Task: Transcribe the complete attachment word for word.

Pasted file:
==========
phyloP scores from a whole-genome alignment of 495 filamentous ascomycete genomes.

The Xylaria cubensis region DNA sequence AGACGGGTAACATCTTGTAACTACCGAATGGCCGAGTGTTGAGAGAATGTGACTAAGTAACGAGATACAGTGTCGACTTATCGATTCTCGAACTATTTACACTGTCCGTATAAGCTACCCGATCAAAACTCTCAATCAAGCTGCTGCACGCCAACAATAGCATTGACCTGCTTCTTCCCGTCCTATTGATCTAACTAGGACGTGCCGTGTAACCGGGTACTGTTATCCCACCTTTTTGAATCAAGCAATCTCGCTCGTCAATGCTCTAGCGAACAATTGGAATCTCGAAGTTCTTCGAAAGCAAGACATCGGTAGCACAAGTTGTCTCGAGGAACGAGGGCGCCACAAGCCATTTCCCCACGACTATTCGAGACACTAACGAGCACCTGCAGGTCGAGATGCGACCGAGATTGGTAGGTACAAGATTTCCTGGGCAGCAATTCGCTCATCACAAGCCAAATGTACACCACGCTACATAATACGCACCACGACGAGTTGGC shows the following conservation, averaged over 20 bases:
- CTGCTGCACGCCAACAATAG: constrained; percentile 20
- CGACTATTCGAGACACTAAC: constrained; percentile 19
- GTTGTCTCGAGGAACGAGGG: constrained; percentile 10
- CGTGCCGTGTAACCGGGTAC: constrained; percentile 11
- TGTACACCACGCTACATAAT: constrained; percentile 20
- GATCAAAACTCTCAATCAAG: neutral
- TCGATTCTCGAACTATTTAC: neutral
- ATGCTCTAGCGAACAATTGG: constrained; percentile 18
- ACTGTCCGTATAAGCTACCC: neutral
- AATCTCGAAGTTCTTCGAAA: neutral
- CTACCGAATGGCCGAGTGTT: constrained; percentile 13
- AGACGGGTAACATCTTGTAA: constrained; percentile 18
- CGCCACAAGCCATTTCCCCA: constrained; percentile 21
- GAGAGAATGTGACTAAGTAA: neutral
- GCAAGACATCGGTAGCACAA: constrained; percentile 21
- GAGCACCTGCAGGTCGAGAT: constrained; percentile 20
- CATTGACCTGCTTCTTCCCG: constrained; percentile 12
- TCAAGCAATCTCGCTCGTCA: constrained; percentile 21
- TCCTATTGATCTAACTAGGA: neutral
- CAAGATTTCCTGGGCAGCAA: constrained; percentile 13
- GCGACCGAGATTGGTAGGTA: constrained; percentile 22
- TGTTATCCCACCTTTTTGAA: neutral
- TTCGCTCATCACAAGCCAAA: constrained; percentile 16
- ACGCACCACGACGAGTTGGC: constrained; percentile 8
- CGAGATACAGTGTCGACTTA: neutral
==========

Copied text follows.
phyloP scores from a whole-genome alignment of 495 filamentous ascomycete genomes.

The Xylaria cubensis region DNA sequence AGACGGGTAACATCTTGTAACTACCGAATGGCCGAGTGTTGAGAGAATGTGACTAAGTAACGAGATACAGTGTCGACTTATCGATTCTCGAACTATTTACACTGTCCGTATAAGCTACCCGATCAAAACTCTCAATCAAGCTGCTGCACGCCAACAATAGCATTGACCTGCTTCTTCCCGTCCTATTGATCTAACTAGGACGTGCCGTGTAACCGGGTACTGTTATCCCACCTTTTTGAATCAAGCAATCTCGCTCGTCAATGCTCTAGCGAACAATTGGAATCTCGAAGTTCTTCGAAAGCAAGACATCGGTAGCACAAGTTGTCTCGAGGAACGAGGGCGCCACAAGCCATTTCCCCACGACTATTCGAGACACTAACGAGCACCTGCAGGTCGAGATGCGACCGAGATTGGTAGGTACAAGATTTCCTGGGCAGCAATTCGCTCATCACAAGCCAAATGTACACCACGCTACATAATACGCACCACGACGAGTTGGC shows the following conservation, averaged over 20 bases:
- CTGCTGCACGCCAACAATAG: constrained; percentile 20
- CGACTATTCGAGACACTAAC: constrained; percentile 19
- GTTGTCTCGAGGAACGAGGG: constrained; percentile 10
- CGTGCCGTGTAACCGGGTAC: constrained; percentile 11
- TGTACACCACGCTACATAAT: constrained; percentile 20
- GATCAAAACTCTCAATCAAG: neutral
- TCGATTCTCGAACTATTTAC: neutral
- ATGCTCTAGCGAACAATTGG: constrained; percentile 18
- ACTGTCCGTATAAGCTACCC: neutral
- AATCTCGAAGTTCTTCGAAA: neutral
- CTACCGAATGGCCGAGTGTT: constrained; percentile 13
- AGACGGGTAACATCTTGTAA: constrained; percentile 18
- CGCCACAAGCCATTTCCCCA: constrained; percentile 21
- GAGAGAATGTGACTAAGTAA: neutral
- GCAAGACATCGGTAGCACAA: constrained; percentile 21
- GAGCACCTGCAGGTCGAGAT: constrained; percentile 20
- CATTGACCTGCTTCTTCCCG: constrained; percentile 12
- TCAAGCAATCTCGCTCGTCA: constrained; percentile 21
- TCCTATTGATCTAACTAGGA: neutral
- CAAGATTTCCTGGGCAGCAA: constrained; percentile 13
- GCGACCGAGATTGGTAGGTA: constrained; percentile 22
- TGTTATCCCACCTTTTTGAA: neutral
- TTCGCTCATCACAAGCCAAA: constrained; percentile 16
- ACGCACCACGACGAGTTGGC: constrained; percentile 8
- CGAGATACAGTGTCGACTTA: neutral